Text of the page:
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Monday, 26 November 2012
Page: 13341

Mr CIOBO (Moncrieff) (18:07): I rise to speak to the Treasury Legislation Amendment (Unclaimed Money and Other Measures) Bill 2012. This is an extraordinary bill. The reason it is an extraordinary bill is that, in essence, this is a fig leaf to cover the Treasurer's rather unfortunate situation—that is, this is a government that, as we know, inherited a budget surplus in excess of $20 billion and over $70 billion in net savings, and as a consequence, largely, not exclusively, of very poor policy decisions, has now squandered all of those assets and savings that the previous, coalition government put in place and has racked up over $140 billion of net public debt. That is a consequence of this Labor government's typical ineptitude when it comes to economic stewardship, this government's inability to balance a budget, reduce debt and decrease spending and this government spending like there is no tomorrow. In the face of continued economic circumstances being unfavourable globally, we have a government that, also as a consequence of their policy decisions, are now facing a situation where they are looking straight down the barrel of running another huge budget deficit.

The last four budget deficits have been the biggest deficits in Australia's history. The government would say, 'The reason these deficits have been so big is that we have had to stimulate the Australian economy,' notwithstanding that we are above average trend when it comes to the level of economic growth and notwithstanding that we are in the part of the globe which has enjoyed the strongest continued and sustained period of economic growth. Instead, we have a government that has been out there promising so many things to so many different people in an attempt to counter its very poor stewardship. That is why we have seen, for example, announcements with respect to the NDIS, announcements with respect to Gonski and an announcement with respect to health funding.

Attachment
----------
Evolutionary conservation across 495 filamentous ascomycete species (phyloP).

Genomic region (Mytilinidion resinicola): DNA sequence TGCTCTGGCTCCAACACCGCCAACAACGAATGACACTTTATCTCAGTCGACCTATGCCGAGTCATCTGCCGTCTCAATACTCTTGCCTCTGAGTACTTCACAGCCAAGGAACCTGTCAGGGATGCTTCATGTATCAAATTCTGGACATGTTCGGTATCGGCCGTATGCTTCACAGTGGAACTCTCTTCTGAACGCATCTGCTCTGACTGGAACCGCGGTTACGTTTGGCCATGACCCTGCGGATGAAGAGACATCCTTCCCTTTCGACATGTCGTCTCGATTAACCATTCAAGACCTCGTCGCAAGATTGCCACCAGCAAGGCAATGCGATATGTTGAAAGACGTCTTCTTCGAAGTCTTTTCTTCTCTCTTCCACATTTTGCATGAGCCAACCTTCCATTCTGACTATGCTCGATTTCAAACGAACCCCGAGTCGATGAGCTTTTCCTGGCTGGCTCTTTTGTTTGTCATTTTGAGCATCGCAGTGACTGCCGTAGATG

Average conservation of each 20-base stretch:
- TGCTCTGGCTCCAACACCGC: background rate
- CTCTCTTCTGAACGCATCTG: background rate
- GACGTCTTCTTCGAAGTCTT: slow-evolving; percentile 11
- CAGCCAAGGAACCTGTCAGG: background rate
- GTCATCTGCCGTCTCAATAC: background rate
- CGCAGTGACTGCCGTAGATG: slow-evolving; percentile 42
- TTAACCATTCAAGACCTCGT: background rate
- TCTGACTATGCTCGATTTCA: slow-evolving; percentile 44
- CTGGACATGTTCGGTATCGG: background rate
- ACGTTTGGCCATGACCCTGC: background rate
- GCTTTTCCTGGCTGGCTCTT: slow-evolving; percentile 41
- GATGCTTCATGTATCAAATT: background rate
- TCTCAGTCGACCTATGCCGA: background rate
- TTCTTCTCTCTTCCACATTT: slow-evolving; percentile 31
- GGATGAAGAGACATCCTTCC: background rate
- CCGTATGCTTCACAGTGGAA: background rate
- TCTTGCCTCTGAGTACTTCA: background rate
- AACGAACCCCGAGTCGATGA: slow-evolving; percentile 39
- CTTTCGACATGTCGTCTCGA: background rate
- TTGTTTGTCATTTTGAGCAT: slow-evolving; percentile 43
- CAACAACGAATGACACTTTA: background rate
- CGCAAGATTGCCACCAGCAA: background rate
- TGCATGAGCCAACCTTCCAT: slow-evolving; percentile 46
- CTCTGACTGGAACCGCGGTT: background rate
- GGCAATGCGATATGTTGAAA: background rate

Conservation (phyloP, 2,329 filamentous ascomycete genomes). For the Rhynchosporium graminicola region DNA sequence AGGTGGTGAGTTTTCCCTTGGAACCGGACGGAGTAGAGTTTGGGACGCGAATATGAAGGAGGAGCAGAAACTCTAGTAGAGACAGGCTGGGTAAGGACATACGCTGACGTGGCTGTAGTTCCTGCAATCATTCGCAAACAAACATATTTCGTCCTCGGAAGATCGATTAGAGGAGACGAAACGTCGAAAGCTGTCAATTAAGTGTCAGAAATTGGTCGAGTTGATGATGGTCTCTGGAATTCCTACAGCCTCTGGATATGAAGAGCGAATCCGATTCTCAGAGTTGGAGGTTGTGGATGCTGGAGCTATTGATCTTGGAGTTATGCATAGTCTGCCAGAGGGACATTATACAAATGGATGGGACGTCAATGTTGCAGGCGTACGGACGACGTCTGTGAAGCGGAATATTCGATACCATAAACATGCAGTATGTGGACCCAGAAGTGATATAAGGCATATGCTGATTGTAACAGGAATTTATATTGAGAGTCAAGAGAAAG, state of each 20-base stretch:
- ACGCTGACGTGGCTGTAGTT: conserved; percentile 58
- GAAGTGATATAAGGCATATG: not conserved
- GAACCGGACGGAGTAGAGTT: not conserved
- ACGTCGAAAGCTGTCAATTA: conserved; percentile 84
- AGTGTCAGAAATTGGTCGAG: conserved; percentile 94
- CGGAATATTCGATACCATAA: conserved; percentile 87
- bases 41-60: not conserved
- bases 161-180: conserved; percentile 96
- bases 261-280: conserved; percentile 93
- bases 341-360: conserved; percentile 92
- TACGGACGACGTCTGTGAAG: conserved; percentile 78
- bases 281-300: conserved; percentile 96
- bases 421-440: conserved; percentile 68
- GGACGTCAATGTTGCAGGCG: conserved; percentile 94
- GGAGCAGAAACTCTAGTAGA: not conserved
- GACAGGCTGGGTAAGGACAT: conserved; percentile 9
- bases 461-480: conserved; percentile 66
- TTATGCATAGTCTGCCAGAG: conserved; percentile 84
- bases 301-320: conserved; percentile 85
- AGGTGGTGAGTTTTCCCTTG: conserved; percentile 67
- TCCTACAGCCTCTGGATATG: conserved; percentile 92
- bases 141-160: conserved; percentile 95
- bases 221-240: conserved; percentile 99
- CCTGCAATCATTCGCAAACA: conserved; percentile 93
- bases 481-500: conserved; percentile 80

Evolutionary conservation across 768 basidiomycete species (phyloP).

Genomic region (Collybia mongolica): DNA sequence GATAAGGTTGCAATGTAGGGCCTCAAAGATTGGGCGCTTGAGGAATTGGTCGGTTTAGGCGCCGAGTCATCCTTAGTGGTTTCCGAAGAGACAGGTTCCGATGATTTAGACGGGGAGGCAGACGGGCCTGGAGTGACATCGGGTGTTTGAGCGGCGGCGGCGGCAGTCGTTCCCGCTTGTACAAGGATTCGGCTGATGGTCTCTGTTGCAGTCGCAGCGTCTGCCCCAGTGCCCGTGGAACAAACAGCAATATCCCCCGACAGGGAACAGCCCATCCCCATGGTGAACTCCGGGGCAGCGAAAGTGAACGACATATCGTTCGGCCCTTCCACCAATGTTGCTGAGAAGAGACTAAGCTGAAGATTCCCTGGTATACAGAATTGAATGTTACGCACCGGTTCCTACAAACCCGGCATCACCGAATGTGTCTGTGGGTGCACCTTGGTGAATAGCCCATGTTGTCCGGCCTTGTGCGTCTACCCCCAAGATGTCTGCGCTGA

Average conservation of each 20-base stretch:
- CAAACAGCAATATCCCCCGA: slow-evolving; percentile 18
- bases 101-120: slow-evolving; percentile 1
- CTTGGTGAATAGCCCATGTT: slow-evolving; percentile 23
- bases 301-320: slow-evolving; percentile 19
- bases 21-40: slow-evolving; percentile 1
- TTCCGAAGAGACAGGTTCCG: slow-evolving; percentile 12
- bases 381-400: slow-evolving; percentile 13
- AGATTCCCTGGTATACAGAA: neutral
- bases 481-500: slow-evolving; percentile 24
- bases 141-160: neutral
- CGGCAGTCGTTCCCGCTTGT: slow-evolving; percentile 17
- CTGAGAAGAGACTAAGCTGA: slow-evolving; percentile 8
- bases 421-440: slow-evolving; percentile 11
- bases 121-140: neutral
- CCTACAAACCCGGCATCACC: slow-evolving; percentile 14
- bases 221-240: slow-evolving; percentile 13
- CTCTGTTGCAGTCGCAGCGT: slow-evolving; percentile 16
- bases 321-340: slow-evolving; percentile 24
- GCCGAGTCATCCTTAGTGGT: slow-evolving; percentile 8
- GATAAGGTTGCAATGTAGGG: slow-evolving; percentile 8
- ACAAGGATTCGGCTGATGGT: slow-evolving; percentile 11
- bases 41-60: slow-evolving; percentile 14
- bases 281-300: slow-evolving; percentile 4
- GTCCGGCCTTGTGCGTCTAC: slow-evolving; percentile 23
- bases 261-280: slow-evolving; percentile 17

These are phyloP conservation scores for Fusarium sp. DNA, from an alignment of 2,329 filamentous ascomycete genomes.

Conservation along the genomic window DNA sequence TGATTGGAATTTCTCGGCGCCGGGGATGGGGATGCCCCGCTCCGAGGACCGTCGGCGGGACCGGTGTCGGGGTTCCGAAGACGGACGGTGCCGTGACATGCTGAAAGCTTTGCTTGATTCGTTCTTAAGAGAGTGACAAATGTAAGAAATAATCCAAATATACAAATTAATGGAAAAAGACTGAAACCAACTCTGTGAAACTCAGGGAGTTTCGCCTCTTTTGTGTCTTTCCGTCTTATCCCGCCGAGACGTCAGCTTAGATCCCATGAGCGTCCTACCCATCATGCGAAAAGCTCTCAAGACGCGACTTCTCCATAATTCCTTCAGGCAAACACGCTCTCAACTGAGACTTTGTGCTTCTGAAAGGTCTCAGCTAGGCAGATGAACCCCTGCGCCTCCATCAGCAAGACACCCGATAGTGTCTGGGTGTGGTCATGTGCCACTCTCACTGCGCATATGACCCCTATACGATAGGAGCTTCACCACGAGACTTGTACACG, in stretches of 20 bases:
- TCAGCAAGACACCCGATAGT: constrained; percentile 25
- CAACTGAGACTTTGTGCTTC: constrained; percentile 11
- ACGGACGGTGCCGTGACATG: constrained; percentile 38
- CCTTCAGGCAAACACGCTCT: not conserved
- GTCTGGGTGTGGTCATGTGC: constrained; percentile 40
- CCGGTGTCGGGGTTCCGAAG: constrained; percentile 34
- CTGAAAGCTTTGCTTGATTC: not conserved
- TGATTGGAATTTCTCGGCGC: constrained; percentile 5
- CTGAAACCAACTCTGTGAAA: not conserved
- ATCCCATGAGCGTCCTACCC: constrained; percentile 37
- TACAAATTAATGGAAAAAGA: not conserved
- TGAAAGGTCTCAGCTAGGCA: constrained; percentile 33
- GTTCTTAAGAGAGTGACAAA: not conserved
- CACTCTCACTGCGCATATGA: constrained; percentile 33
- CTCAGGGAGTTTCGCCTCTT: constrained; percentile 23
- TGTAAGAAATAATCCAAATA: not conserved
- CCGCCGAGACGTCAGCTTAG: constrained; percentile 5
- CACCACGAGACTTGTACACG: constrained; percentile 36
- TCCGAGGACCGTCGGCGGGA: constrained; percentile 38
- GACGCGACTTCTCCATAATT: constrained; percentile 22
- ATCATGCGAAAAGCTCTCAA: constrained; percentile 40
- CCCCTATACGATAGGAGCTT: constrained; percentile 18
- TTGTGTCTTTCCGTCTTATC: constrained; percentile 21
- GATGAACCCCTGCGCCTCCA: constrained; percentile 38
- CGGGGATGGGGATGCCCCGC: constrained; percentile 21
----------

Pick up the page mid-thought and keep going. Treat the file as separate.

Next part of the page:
Because the government is staring down the barrel of another massive budget deficit, this government is desperately doing whatever it can to claw back revenue. So we get to today's bill, the Treasury Legislation Amendment (Unclaimed Money and Other Measures) Bill. To those that are no doubt going to be reading and enjoying the Hansard on this debate, as they thumb their way through the pages of the Hansard, wondering what Wayne Swan, the member for Lilley, was thinking with this bill, let me make it crystal clear. I certainly know that constituents in my electorate, on the Gold Coast, are very concerned about the approach that has been adopted by someone who, in my view, is a Treasurer with a serious amount of ineptness but who, for some unknown reason, others seem to herald as the world's greatest treasurer.

This particular bill has a number of schedules to it, but in particular I would like to focus on the first schedule. The first schedule to this bill amends legislation with respect to so-called unclaimed bank accounts. It reduces unclaimed bank accounts from a period of inactivity of seven years down to a period of inactivity of three years. The consequence of this is this: money that is deposited into a bank account which has no activity on it for a period—under this bill now—of three years will be taken by the government and placed in the consolidated revenue. It is only through a high level of proactive effort from the person who has lost that money to consolidated revenue that they would be eligible to get that money back. I would also add an important qualifier—for them to get that money back in terms of the original principal plus CPI.

Now contrast that with the fact that currently the existing threshold for account inactivity is seven years. So the Labor government is moving it from seven years of inactivity to three years of inactivity, and the consequence is that there is a bottom line boost to the budget of some $660 million, basically half—in fact more than half—of the forecast budget surplus. So Wayne Swan has this fig leaf that he dangles about, because he knows that there is, in fact, an embarrassing budget deficit there. The member for Lilley, the Treasurer, is amending the legislation to raise an extra $660 million.